Silver Creek Fire British Columbia Immediately SW of Salmon Arm, BC. Cause was lightning. Approximately 7,000 people evacuated. Over 40 buildings destroyed. It cost over $10,000,000 to extinguish.
1999 140,948 acres (57,040 ha) Big Bar Complex Fire California Started August 1999
2000 48,000 acres (19,000 ha) Cerro Grande Fire New Mexico Burned about 420 dwellings in Los Alamos, New Mexico, damaged >100 buildings at Los Alamos National Laboratory; $1 billion damage, second worst fire in state's recorded history
2001 9,300 acres (3,800 ha) Thirty Mile Fire Washington Killed 4 firefighters
2002 92,000 acres (37,000 ha) Ponil Complex Fire New Mexico also called the Philmont Fire.
2002 150,700 acres (61,000 ha) McNally Fire California Largest fire in Sequoia National Forest history.
2002 467,066 acres (189,015 ha) Rodeo-Chediski fire Arizona Threatened, but did not burn the town of Show Low, Arizona
2002 137,760 acres (55,750 ha) Hayman Fire in Pike National Forest Colorado The largest wildfire in Colorado's history. Five firefighter deaths, 600 structures fires
2002 499,750 acres (202,240 ha) Florence/Sour Biscuit Complex Fire Oregon 150 million dollars to suppress.
2003 84,750 acres (34,300 ha) Aspen Fire Arizona Destroyed large portions of Summerhaven, Arizona
2003 61,776 acres (25,000 ha) Okanagan Mountain Park Fire British Columbia Displaced 45,000 inhabitants, destroyed 239 homes and threatened urbanized sections of Kelowna.
2003 90,769 acres (36,733 ha) B&B Complex fires Oregon Burned along the crest of the Cascade Mountains between Mount Washington and Mount Jefferson including 40,419 acres (163.57 km2) within the Mount Jefferson Wilderness.
2003 91,281 acres (36,940 ha) Old Fire California 993 homes destroyed, 6 deaths. Simultaneous with the Cedar Fire.
2003 273,246 acres (110,579 ha) Cedar Fire (2003) California Third largest recorded fire in modern California history; burned 2,232 homes and killed 15 in San Diego County.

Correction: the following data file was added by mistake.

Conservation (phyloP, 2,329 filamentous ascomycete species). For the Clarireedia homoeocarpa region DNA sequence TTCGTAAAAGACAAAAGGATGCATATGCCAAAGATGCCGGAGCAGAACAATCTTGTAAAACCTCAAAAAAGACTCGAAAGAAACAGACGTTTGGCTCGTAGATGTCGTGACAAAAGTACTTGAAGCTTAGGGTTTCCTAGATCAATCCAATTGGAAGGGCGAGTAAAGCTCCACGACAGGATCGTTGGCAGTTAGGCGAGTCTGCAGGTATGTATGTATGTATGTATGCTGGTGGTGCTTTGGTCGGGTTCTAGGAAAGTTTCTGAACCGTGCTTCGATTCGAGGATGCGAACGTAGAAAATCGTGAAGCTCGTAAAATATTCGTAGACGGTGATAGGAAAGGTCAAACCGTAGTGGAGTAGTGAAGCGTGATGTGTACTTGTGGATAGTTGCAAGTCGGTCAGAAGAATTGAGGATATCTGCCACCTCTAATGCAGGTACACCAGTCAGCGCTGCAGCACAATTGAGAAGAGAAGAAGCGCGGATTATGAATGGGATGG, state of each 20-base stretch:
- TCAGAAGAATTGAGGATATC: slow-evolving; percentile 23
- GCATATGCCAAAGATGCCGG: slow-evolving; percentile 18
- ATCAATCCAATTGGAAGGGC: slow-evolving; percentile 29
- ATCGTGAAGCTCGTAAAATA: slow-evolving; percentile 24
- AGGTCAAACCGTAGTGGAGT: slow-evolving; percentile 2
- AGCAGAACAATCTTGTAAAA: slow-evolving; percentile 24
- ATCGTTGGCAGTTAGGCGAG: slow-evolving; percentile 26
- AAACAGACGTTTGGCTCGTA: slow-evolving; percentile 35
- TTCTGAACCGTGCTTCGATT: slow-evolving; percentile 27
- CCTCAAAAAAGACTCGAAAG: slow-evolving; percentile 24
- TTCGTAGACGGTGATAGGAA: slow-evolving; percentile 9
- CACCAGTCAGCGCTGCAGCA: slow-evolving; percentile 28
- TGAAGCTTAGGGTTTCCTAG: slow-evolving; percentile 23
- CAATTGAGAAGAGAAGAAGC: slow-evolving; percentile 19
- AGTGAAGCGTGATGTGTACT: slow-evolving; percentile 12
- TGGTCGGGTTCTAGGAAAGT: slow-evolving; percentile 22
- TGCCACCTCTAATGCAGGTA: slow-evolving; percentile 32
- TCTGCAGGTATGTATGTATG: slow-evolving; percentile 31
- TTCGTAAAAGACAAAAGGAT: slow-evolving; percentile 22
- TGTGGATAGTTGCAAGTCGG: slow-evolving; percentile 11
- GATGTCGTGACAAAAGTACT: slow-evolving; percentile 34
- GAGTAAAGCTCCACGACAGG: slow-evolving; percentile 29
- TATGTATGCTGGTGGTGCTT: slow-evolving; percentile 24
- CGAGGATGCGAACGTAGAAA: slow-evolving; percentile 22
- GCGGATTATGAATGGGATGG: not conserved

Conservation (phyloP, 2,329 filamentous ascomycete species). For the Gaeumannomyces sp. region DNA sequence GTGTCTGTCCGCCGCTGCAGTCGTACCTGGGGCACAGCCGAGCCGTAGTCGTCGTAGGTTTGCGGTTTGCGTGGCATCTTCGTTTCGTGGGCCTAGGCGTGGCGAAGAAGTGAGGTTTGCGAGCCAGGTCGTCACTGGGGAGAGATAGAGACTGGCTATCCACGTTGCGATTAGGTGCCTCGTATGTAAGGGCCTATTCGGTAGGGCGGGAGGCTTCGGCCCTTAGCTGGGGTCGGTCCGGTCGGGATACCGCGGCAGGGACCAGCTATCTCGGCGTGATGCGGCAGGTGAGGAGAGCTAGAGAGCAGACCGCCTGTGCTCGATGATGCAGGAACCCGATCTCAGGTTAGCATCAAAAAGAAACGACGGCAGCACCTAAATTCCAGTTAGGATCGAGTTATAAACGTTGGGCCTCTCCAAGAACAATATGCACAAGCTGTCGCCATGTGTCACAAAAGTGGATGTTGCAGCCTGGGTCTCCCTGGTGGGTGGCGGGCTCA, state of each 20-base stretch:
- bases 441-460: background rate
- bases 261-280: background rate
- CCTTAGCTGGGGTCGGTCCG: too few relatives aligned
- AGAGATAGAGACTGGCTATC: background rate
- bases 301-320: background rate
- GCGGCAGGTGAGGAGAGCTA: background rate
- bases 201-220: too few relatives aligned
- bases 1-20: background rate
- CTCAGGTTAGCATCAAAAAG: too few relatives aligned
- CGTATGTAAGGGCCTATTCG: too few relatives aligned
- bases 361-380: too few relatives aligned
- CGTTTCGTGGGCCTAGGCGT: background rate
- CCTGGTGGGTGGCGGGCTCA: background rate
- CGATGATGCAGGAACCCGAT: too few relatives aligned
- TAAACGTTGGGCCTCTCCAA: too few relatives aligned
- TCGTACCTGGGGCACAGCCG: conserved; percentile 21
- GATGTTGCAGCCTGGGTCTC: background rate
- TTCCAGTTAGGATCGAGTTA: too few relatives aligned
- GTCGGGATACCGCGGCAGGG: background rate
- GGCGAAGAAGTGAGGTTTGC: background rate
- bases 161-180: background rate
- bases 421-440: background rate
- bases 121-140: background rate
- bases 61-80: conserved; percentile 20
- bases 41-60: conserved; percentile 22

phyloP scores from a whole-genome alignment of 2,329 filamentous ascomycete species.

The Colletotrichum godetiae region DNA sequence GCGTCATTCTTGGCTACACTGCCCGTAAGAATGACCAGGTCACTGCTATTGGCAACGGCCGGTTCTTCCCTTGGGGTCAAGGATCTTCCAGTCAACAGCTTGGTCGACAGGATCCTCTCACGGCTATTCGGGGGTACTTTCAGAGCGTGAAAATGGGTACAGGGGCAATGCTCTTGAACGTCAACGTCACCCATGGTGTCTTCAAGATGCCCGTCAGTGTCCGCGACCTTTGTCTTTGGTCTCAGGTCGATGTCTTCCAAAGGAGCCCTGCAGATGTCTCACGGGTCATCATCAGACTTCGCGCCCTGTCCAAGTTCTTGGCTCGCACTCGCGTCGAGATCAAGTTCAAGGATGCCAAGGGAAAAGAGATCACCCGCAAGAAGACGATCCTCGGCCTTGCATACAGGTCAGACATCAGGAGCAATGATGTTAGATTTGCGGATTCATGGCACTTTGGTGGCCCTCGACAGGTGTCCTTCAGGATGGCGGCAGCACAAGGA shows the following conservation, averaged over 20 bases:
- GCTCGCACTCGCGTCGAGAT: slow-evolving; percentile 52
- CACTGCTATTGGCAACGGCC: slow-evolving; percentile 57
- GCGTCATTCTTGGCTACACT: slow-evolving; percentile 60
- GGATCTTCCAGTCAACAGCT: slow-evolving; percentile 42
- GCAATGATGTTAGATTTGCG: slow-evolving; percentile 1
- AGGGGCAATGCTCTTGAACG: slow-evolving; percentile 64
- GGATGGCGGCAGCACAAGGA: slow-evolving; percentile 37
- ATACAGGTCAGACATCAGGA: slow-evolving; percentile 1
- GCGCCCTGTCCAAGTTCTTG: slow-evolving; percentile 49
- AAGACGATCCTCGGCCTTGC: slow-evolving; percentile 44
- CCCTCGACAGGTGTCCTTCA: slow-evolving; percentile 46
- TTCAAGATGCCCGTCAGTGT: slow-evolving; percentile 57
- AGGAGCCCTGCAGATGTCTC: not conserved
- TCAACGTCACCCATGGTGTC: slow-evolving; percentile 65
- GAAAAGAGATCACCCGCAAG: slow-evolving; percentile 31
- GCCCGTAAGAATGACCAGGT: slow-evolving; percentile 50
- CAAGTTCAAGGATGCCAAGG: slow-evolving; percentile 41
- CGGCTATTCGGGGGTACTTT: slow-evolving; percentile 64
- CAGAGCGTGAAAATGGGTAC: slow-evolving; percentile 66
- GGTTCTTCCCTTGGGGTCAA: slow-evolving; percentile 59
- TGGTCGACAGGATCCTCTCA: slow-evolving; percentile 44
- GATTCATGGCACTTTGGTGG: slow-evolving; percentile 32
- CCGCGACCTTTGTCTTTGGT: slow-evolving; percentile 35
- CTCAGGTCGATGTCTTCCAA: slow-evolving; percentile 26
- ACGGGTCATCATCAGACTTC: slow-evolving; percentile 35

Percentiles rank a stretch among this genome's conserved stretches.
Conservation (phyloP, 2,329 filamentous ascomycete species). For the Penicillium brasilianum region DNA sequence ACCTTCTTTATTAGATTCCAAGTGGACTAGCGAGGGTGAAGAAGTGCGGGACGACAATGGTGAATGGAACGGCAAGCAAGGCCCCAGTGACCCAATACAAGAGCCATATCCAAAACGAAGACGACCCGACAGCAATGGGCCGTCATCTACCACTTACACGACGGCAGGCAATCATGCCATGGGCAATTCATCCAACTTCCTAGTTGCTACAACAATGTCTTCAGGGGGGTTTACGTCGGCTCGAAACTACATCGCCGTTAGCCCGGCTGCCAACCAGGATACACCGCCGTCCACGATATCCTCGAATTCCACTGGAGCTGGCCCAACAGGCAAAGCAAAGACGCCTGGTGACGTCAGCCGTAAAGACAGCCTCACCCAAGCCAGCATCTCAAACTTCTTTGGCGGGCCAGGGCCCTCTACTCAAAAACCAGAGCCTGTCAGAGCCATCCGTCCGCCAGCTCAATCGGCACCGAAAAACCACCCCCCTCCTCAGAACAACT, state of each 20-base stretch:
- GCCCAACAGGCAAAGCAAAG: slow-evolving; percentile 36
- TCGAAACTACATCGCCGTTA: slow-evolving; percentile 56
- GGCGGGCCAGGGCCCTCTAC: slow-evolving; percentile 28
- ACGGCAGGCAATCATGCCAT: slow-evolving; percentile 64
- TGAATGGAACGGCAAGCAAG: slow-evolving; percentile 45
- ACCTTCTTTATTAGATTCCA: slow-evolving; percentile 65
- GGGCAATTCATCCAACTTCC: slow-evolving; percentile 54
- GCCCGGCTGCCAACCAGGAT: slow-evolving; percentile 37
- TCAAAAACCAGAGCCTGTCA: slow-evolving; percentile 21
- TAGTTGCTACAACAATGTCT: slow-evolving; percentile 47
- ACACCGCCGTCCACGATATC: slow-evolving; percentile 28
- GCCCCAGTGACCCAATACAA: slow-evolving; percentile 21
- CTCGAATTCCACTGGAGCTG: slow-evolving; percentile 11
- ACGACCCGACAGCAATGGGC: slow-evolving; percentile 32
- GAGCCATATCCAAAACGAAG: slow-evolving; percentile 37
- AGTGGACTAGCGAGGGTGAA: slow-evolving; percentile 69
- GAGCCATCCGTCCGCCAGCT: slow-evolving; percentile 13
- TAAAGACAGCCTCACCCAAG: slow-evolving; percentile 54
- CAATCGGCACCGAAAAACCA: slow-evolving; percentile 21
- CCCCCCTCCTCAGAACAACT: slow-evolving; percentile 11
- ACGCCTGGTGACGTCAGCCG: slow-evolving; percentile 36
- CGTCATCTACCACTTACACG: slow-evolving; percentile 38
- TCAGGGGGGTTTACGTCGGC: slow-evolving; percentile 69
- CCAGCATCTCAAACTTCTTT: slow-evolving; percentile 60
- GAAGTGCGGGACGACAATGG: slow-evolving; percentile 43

2004 1,305,592 acres (528,354 ha) Taylor Complex Fire Alaska Largest wildfire by acreage of 1997–2007 time period
2006 40,200 acres (16,300 ha) Esperanza Fire California Arson-caused wildfire that killed 5 firefighters and destroyed 34 homes and 20 outbuildings.
2006 160,000 acres (65,000 ha) Day Fire California 1 residence burned, no casualties.
2007 564,450 acres (228,420 ha) Sweat Farm Road/Big Turnaround Complex Fire Georgia Largest recorded fire in Georgia history. 26 structures were lost.
2007 124,584 acres (50,417 ha) Florida Bugaboo Fire Florida Largest fire on record in Florida.
2007 18,000 acres (7,300 ha) Warren Grove Fire New Jersey Forest fire in the New Jersey Pine Barrens caused by a flare form an F-16 jet. Destroyed 4 homes, damaged 53 homes, injured 2.
2007 363,052 acres (146,922 ha) Milford Flat Fire Utah Largest fire on record in Utah.
2007 653,100 acres (264,300 ha) Murphy Complex Fire Idaho and Nevada
2007 240,207 acres (97,208 ha) Zaca Fire California Started July 2007. Second largest California fire at the time after the Cedar fire of 2003.
2007 972,000 acres (393,000 ha) California wildfires of October 2007 California A series of wildfires that killed 9 people and injured 85 (including 61 firefighters). Burned at least 1,500 homes from the Santa Barbara County to the U.S.–Mexico border.
2008 41,534 acres (16,808 ha) Evans Road Wildfire North Carolina Peat fire started on 1 June by lightning strike during North Carolina's drought – the worst on record.
2008 1,557,293 acres (630,214 ha) Summer 2008 California wildfires California In Northern California, the fires were mostly started by lightning. In Santa Barbara (Southern California), the Gap fire endangered homes and lives. The Basin Complex and Gap fire were the highest priority fires in the state at this time.
2009 19,130 acres (7,740 ha) Highway 31 Fire South Carolina Brush fire in Myrtle Beach, the most destructive fire in terms of loss in state history. Destroyed 76 homes and damaged 97.
2009 164,500 acres (66,600 ha) Brittany Triangle Fire British Columbia Also known as the Lava Canyon fire this was the largest fire in BC in 2009. Started 31 July by lightning this fire made news when it threatened a wild horse population.
2010 98,842 acres (40,000 ha) Binta Lake Fire British Columbia BC's largest blaze of 2010, resulted in evacuation orders and alerts. Burned 70,000 acres in a 12-hour period.
2011 538,049 acres (217,741 ha) Wallow Fire Arizona and New Mexico The largest fire in Arizona state history. In one 24-hour burn period (6/6-6/7), it consumed 77769 acres of forest land.
2011 34,000 acres (14,000 ha) Bastrop County Complex fire Texas The worst fire in Texas state history, destroyed over 1500 homes
2011 1,748,636 acres (707,648 ha) Richardson Backcountry Fire Alberta The largest Canadian fire since 1950.
2011 156,293 acres (63,250 ha) Las Conchas Fire New Mexico Second largest fire in New Mexico state history. 63 homes lost. Threatened Los Alamos National Laboratory.
2011 12,000 acres (4,900 ha) Slave Lake Wildfire Alberta Burned through Slave Lake, Alberta, Canada and its surrounding area from 14 May 2011 through 16 May 2011. The fire destroyed roughly one-third of Slave Lake and cost $1.8 billion.